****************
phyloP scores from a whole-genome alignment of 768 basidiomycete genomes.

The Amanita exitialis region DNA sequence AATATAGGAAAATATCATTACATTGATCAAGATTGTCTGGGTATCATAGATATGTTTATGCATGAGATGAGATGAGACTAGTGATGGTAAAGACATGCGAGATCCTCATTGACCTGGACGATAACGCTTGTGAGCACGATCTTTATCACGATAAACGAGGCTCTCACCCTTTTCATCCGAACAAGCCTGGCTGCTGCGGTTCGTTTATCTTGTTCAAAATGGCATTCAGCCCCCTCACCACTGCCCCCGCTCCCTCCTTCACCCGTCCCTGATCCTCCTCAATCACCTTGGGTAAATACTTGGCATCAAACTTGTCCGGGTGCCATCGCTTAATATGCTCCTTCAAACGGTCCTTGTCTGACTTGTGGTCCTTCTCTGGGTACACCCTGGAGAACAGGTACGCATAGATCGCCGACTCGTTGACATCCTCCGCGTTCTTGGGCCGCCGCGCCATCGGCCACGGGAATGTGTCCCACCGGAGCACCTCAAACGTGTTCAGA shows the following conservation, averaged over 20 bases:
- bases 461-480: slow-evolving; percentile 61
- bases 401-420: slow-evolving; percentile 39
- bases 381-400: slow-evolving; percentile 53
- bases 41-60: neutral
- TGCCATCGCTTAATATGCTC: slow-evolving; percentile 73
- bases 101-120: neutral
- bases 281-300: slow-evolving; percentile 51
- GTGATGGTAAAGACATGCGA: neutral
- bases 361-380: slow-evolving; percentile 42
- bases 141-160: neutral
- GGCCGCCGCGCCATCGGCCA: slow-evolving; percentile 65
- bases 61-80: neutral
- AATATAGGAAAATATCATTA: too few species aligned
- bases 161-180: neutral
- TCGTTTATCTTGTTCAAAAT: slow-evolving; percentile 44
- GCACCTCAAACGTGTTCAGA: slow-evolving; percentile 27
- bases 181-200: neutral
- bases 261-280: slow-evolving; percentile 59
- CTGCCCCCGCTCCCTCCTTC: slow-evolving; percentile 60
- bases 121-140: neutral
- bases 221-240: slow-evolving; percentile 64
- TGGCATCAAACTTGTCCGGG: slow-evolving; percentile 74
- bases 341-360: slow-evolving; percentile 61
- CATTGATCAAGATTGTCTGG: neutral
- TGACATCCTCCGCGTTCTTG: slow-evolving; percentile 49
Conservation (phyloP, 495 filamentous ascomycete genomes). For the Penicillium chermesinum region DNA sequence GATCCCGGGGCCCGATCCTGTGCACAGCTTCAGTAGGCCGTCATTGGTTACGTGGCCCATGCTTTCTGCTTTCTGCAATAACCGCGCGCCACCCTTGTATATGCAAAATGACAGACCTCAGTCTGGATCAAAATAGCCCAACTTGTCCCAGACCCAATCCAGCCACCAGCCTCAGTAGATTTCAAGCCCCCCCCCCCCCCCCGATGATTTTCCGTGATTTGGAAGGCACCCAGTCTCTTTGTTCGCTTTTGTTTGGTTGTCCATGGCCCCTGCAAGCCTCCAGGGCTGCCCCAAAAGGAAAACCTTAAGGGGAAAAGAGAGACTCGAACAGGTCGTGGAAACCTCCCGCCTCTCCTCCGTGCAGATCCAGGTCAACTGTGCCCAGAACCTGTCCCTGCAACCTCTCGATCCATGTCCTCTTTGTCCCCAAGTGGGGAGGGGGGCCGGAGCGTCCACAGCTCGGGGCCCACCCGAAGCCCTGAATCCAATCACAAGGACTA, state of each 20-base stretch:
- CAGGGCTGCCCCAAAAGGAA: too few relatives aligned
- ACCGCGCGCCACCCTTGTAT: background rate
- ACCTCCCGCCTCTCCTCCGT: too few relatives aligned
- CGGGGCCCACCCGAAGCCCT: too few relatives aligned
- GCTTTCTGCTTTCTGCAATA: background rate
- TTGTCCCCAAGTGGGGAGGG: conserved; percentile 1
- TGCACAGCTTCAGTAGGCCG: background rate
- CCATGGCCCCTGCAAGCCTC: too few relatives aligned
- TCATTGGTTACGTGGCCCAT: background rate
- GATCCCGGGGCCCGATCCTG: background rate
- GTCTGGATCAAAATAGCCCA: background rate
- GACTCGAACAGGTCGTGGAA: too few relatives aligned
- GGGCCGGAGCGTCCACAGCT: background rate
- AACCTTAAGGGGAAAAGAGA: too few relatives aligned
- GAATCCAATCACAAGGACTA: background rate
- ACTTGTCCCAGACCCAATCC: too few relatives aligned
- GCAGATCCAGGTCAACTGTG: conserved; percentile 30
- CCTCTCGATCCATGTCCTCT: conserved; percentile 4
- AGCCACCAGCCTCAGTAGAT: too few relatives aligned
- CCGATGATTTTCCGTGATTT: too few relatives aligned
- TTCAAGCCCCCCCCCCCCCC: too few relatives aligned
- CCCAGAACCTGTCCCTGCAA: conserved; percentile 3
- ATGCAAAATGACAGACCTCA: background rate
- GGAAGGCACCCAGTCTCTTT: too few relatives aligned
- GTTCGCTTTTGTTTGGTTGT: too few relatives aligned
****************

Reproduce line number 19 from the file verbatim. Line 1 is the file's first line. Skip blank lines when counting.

- bases 181-200: neutral